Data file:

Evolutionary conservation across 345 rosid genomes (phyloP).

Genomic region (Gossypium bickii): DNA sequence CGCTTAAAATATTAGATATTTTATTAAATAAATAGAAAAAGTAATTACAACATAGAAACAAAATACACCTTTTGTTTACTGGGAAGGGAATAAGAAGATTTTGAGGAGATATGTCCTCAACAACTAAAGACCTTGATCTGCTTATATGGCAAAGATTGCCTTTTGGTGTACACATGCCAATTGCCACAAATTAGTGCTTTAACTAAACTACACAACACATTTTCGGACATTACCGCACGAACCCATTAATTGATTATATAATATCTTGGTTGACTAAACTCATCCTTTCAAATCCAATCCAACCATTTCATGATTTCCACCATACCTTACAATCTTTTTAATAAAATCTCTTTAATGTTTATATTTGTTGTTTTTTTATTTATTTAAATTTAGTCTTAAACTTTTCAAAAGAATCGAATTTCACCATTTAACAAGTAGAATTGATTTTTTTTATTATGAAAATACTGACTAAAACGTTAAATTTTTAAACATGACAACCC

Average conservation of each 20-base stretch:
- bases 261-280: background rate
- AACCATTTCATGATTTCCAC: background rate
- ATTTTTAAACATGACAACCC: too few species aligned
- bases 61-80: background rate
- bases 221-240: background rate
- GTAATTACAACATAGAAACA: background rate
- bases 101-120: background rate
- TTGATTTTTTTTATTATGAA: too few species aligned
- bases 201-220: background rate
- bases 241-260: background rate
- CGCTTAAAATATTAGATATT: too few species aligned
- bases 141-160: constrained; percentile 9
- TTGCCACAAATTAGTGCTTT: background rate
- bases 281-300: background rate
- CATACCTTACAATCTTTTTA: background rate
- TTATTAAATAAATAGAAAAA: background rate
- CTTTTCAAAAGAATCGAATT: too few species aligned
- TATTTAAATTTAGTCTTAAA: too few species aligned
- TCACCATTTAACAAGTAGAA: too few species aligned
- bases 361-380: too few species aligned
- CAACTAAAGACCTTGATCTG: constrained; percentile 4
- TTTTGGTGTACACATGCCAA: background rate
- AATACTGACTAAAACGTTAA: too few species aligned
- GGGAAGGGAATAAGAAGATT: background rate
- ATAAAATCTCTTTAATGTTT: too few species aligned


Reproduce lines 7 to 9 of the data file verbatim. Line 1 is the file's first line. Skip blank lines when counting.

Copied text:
- bases 61-80: background rate
- bases 221-240: background rate
- GTAATTACAACATAGAAACA: background rate